Dieselpunks

Dieselpunk + Steampunk Culture

Back to the Future: Illuminating the Target

Today, look at any firearms website or magazine and there are dozens of visible and invisible aiming devices for weapons. From visible flashlights to IR lasers, rifles and pistols have received lavish technological attention in the name accuracy. However, this idea of attaching a light to a weapon is far from new.

Wherever the spot of light was, the bullet would strike.

During the 1930s and early 1940s pistol and rifle lights were born to little notoriety or commercial success.

In March, 1932 Modern Mechanix magazine wrote about a pistol mounted flashlight from a Chicago inventor. The light was mounted on the pistol along the sight axis, with the lens terminating just before the front blade site. It was said to be effective out to 250 feet, projecting a "baseball sized" circle of light on the target.

According to the magazine, operation was simply carried out by a thumb switch which engaged the batteries and illiminated the target. It is unclear whether this concept actually saw it to market, or to police use.

Another aiming light did however did gain a little traction, but is also unclear what kind of fame it achieved.

The Owl was a 1940 invention designed for mounting to police service revolvers. Built for the Colt Police Positive revolver in .38 caliber, The Owl was more modern in connection the weapon. Today's pistol lights, for the most part, mount on the pistol frame beneath the barrel.

The Owl underneath the barrel of the revolver was said to project a beam of light out 63 feet. Also different from other weapons aiming lights of the era, The Owl "Lite Site" project a dot at the center of the area illuminated by the flashlight, further honing accuracy.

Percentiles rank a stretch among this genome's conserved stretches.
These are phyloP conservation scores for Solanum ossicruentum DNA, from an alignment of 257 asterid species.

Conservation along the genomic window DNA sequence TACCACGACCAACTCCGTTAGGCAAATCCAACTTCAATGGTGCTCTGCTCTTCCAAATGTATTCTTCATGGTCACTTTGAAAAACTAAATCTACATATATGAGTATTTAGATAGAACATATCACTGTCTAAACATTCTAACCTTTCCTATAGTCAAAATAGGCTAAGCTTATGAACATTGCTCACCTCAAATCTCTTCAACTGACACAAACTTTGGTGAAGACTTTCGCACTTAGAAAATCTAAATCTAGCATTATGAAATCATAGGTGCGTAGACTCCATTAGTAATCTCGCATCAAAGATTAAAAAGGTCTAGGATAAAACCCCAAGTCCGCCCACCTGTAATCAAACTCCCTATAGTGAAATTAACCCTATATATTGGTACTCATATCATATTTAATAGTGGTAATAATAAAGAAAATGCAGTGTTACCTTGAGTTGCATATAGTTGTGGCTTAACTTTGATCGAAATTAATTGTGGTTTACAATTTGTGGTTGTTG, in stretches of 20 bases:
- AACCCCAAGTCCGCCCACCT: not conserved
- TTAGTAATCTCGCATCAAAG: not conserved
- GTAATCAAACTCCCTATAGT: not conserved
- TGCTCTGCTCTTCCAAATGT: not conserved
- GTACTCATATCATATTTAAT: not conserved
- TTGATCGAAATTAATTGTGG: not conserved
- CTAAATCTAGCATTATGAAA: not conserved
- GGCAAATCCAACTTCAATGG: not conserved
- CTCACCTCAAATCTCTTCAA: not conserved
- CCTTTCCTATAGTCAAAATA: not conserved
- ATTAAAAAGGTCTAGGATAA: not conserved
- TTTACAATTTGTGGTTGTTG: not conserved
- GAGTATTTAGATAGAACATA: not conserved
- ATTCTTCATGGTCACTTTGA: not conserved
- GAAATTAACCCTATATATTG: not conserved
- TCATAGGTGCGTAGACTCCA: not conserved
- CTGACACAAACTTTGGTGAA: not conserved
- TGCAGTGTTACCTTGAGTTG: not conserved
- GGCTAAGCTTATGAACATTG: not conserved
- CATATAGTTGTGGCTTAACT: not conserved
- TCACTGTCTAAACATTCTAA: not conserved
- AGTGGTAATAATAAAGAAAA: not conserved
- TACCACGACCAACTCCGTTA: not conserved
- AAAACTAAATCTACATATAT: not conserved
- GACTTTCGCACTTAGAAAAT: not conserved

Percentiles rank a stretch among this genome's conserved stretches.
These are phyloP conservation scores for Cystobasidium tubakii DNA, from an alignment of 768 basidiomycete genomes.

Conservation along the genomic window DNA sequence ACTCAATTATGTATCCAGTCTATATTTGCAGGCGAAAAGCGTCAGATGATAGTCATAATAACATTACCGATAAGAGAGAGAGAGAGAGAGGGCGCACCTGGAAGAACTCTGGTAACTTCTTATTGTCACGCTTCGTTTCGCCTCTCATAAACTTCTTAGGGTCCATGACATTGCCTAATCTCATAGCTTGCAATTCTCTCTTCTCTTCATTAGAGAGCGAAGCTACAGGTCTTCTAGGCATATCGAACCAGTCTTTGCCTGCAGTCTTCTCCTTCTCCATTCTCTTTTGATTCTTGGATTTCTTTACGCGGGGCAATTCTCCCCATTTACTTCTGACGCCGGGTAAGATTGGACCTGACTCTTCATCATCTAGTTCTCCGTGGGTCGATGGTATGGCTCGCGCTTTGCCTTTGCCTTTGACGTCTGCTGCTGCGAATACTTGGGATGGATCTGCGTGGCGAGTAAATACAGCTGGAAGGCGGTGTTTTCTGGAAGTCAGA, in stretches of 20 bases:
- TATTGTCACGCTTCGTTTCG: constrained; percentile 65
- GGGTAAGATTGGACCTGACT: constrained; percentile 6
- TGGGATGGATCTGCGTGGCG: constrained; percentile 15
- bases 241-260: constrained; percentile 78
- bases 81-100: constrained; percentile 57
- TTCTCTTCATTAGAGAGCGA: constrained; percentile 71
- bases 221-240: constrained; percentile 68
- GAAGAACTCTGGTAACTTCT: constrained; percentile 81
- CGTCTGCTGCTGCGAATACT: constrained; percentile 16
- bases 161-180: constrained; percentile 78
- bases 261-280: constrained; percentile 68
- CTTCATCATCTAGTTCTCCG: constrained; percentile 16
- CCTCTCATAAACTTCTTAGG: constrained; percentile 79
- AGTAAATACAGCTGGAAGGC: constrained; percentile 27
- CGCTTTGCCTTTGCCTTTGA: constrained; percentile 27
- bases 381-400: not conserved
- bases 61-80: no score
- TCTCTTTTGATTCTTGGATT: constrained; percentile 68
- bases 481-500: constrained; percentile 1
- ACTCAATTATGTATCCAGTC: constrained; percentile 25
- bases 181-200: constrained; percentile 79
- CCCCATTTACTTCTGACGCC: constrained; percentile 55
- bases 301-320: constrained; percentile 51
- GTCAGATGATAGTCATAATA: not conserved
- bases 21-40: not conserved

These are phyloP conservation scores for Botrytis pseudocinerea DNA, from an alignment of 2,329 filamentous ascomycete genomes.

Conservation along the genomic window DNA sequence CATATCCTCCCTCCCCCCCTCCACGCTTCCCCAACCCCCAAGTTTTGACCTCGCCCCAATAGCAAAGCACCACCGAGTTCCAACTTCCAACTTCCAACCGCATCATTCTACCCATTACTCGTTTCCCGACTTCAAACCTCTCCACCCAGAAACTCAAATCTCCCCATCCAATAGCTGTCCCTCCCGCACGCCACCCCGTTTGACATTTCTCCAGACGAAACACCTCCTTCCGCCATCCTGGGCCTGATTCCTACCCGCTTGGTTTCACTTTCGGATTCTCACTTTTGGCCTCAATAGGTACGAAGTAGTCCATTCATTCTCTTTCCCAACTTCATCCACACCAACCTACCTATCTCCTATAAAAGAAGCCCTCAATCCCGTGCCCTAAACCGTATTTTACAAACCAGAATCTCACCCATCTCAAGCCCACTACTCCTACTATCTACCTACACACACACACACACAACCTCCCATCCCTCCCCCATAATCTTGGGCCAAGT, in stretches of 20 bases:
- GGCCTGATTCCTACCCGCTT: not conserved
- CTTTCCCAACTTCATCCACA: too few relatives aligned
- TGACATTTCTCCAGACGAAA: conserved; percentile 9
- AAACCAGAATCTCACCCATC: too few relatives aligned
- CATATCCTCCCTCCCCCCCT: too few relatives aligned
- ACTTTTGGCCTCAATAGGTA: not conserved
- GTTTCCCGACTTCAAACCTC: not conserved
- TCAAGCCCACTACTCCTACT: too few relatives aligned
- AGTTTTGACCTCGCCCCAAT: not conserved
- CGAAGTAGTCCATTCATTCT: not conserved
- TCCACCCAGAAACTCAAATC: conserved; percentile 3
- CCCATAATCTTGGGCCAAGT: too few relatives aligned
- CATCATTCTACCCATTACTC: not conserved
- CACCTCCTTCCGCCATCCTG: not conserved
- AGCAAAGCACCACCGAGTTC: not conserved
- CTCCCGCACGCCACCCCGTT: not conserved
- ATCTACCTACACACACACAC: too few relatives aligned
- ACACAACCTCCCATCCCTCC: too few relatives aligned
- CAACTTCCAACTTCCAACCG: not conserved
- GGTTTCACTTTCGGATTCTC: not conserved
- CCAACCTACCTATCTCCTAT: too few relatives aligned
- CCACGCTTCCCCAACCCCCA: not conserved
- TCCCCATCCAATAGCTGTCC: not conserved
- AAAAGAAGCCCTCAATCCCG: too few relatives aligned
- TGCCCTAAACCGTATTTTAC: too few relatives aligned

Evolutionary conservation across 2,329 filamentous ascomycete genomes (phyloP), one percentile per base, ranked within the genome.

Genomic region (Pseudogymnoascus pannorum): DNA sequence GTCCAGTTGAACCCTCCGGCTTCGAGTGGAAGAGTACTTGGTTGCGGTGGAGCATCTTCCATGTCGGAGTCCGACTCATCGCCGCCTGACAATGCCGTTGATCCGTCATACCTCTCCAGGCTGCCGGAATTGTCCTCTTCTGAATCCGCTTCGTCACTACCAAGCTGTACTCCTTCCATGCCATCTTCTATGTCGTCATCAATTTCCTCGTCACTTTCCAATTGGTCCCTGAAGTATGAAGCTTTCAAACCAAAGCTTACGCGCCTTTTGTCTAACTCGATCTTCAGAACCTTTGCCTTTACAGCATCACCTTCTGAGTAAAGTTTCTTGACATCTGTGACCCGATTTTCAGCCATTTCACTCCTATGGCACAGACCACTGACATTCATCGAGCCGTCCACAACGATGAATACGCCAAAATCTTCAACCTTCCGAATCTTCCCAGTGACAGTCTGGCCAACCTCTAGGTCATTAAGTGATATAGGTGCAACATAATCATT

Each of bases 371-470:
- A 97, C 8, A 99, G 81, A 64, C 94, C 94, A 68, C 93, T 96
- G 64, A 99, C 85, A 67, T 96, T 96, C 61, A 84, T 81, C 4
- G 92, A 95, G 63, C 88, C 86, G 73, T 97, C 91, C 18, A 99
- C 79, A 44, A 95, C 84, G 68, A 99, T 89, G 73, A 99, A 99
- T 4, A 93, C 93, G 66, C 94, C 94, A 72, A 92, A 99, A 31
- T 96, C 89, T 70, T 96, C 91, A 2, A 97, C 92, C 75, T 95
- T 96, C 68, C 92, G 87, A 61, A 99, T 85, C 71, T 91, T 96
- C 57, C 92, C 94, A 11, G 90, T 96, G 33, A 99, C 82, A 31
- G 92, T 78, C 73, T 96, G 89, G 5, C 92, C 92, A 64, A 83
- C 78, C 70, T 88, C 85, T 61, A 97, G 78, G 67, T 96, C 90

The more things change, the more they stay the same.

 

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Comment by Alex Bolado on December 5, 2011 at 9:23pm

Huh. TBH, I don't think I've ever heard of something "so ahead of its time that people weren't ready for it"...though if that's happened here, I bet it's happened elsewhere...

Comment by Larry on December 3, 2011 at 2:53pm

Thinking back to that time, I would imagine a number of factors. Most importantly would have been the battery. I suspect a battery small enough for a handgun didn't carry much charge and the light may not have have lived up to its promise. But then again, maybe it was just so far ahead of it's time people weren't ready for it.

Comment by Alex Bolado on December 3, 2011 at 2:22pm

Hm, I wonder why it didn't take off...

Comment by Larry on November 16, 2011 at 11:09pm

Very interesting, Jake. Thanks for posting this.

Comment by John L. Sands on November 16, 2011 at 7:34pm

When someone today is hit with a bright red spot from a LASER on their chest, they usually give up immediately. It doesn't require a huge amount of logic to figure what is about to follow. This eliminates the need for bullets.(NOT!)

Excellent article, Jake. Thanks,...

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